Google has shared more details of its efforts to implement BeyondCorp a security approach the company has been using internally for years to control access to enterprise systems and data.
In a blog July 2, Max Saltonstall, technical director of Google's office of the CTO said the company was releasing the information so other organizations could learn how to implement a similar access control model. Google has previously released multiple research papers describing BeyondCorp and its so-called zero-trust model for user access control.
This week's blog outlines the measures the company had to take initially to get started on the effort. Saltonstall said Google was releasing the information in response to organizations that had reviewed the company's earlier research papers and wanted advice on how to get started on implementing the model.
"They’re looking for step-by-step help in applying these context-based access practices in their particular organizations, so we’ve created a series about some of our best practices at Google," he said.
Google began work on BeyondCorp in 2010 shortly after China-based threat actors broke into the company's network and stole intellectual property. Following the attacks, Google began moving away from access control approaches based on the notion of trusted and untrusted networks and practices such as the use of secure Virtual Private Networks (VPN) for remote access to applications.
Under BeyondCorp model, access control decisions are no longer solely based on whether a user is requesting access to an application from inside the corporate network or outside of it. In other words, a user seeking access to an application from inside the corporate network is viewed as just as untrustworthy as a user seeking remote access.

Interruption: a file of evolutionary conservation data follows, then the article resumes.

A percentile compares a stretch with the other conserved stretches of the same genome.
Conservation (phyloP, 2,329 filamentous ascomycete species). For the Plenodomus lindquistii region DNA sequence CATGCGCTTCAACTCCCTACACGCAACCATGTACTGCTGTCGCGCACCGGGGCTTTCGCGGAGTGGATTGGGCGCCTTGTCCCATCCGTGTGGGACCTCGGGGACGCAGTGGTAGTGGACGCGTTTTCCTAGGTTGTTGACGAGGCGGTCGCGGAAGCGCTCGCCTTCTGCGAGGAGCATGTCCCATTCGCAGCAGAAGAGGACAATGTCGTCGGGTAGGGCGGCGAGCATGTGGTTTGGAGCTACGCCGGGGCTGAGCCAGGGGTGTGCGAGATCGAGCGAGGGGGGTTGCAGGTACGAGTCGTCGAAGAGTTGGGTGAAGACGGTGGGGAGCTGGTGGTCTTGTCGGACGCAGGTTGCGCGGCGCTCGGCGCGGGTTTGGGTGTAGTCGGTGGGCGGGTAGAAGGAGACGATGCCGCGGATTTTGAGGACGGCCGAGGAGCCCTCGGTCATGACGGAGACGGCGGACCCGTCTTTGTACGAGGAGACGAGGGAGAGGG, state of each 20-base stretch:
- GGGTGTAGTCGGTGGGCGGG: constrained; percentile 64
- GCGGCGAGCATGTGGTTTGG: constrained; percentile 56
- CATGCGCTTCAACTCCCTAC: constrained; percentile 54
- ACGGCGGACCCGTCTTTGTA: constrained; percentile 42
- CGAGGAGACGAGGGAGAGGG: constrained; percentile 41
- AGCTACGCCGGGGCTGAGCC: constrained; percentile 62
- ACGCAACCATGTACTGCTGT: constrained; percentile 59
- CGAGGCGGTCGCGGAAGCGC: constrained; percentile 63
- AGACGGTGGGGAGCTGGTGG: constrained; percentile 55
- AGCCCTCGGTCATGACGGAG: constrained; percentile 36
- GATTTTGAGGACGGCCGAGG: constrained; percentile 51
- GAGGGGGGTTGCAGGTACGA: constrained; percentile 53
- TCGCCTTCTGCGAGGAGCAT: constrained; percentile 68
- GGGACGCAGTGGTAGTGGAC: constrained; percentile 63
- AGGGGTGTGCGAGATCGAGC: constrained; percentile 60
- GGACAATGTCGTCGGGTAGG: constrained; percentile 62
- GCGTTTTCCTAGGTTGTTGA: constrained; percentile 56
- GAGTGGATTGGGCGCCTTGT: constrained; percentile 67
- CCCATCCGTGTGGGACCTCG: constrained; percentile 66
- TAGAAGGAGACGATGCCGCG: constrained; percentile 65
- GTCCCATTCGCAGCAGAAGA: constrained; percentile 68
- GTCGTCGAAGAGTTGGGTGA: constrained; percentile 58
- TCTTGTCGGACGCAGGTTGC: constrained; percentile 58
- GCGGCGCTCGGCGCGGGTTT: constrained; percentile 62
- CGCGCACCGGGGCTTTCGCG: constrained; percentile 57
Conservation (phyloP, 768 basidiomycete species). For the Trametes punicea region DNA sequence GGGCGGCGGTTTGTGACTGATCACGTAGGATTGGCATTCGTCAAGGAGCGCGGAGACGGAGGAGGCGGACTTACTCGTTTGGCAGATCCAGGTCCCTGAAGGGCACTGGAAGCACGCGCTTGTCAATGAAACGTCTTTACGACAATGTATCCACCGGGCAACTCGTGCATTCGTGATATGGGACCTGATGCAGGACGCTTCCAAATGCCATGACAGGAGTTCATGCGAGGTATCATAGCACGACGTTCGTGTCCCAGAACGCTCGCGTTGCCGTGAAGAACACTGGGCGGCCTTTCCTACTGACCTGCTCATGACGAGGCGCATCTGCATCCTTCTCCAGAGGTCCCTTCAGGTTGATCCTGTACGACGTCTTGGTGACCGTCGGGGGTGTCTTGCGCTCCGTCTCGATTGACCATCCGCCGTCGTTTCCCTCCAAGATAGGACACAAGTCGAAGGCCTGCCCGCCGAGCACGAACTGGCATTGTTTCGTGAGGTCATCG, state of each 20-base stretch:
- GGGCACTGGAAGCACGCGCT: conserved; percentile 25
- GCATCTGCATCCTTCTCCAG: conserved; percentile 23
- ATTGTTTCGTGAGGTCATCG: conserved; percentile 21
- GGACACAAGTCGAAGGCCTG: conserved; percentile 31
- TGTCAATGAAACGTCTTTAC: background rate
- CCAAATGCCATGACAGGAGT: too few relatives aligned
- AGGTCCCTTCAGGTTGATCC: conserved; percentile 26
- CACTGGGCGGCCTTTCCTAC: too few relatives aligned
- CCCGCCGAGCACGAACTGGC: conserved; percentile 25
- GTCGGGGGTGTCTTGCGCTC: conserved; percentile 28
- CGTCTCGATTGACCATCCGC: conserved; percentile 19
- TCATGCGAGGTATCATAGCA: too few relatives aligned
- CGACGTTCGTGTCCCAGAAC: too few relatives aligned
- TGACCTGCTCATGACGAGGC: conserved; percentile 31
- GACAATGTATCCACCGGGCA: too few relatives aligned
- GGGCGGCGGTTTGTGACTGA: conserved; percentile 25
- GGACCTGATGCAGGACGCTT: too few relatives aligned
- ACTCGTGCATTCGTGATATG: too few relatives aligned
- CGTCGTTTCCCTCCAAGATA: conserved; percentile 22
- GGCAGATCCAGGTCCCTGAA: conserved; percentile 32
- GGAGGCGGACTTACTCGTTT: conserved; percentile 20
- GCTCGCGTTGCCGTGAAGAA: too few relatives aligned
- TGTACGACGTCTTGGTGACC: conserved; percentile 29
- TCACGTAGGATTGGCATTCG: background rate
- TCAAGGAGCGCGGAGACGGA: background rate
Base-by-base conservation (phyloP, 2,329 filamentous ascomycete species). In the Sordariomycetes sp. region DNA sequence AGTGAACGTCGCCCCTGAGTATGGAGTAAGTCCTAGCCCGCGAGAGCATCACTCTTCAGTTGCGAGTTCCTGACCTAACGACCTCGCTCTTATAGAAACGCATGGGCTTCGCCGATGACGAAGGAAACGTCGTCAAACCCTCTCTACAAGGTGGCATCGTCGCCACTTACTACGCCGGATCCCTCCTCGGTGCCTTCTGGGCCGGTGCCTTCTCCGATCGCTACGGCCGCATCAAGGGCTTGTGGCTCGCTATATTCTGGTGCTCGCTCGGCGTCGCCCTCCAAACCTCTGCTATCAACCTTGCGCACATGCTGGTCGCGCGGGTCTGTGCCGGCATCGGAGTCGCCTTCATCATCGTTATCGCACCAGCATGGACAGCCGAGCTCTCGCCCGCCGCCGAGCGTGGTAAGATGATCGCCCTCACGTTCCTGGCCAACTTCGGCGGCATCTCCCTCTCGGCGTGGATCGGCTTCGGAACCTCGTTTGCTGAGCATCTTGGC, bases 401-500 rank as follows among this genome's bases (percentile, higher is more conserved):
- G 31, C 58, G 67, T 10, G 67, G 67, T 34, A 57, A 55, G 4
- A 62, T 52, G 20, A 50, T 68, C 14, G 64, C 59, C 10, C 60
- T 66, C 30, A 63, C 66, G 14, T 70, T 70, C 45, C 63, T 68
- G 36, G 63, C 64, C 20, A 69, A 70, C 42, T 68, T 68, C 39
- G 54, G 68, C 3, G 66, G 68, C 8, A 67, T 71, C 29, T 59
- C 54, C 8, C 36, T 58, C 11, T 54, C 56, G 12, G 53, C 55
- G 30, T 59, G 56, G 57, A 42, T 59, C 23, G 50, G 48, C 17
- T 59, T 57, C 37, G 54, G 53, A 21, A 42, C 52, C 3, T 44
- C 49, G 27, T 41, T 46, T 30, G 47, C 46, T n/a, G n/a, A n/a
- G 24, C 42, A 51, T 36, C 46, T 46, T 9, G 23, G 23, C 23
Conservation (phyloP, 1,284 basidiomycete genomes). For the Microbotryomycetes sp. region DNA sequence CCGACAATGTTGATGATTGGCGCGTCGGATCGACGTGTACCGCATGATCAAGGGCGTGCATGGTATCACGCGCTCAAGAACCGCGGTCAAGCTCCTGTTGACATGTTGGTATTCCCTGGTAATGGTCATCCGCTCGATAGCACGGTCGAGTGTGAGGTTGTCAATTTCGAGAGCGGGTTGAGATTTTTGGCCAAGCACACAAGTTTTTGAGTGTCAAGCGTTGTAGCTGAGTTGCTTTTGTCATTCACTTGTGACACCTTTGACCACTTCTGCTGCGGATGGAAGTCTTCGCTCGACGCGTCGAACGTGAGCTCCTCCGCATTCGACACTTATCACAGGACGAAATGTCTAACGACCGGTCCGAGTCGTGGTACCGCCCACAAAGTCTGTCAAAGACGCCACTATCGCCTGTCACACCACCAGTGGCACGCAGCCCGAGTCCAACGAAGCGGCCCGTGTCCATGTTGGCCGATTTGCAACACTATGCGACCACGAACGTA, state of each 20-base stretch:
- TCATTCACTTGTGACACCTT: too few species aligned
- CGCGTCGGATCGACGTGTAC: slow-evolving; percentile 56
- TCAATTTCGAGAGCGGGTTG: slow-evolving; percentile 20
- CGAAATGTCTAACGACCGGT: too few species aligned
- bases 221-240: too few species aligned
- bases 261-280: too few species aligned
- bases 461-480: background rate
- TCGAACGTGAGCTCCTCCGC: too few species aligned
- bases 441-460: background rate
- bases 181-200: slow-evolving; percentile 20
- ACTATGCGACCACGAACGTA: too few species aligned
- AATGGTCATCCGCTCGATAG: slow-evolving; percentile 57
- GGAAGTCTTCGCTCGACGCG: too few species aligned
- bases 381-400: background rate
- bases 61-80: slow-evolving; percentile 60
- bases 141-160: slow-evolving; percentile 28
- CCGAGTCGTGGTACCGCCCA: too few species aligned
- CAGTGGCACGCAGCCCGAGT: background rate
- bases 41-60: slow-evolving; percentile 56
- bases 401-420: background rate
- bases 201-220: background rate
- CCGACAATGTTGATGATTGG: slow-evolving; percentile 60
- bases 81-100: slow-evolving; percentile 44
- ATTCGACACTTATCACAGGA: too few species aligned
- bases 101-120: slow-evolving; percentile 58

With BeyondCorp access decisions are made based on detailed, up-to-date knowledge about the user, their job roles and the security status of the devices seeking the access. Google has said such a zero-trust model is essential because network security controls alone can no longer be trusted to provide the security needed to protect enterprise applications and services.
According to the company, by shifting access controls from the network perimeter to users and their individual devices, organizations can enable employees to work from anywhere without the need for a traditional VPN or similar secure channel.
"The first step to moving from a privileged corporate network (usually with a VPN at its core) to a zero-trust network is to know your people and know your devices," Saltonstall said this week.
To do this, Google had to restructure job role hierarchies and redefine job classifications in order to more accurately capture what access levels people in different roles actually required on a daily basis. "We had to answer some tough, but very logical questions like: 'who needs to see internal bug information; who needs access to source code; who needs to track customer relationships,’ " Saltonstall said.
In order to implement a zero-trust model, organizations need to also have complete visibility of all the devices on their networks. In Google's case, the company had to create a new master inventory of all its devices, he noted.
Like many organizations, prior to 2010, Google used a slew of asset tracking and management tools to keep track of its device inventory. For BeyondCorp, Google built a meta-inventory service that pulled in data from the company's collection of asset management tools and created a central and trustworthy record of all its devices.
Creating the inventory service took time and considerable investment. But it has given Google much better visibility over the devices on its network, what each device might be doing and whether they have security features like required patches, antivirus software and other characteristics.
In addition, in order to deploy a zero-trust model like BeyondCorp enterprises need to understand what applications they use internally and what security policies govern access to these applications. They need to understand job roles, decide who gets access to specific services and put identity-aware security controls in place to govern access, Saltonstall said.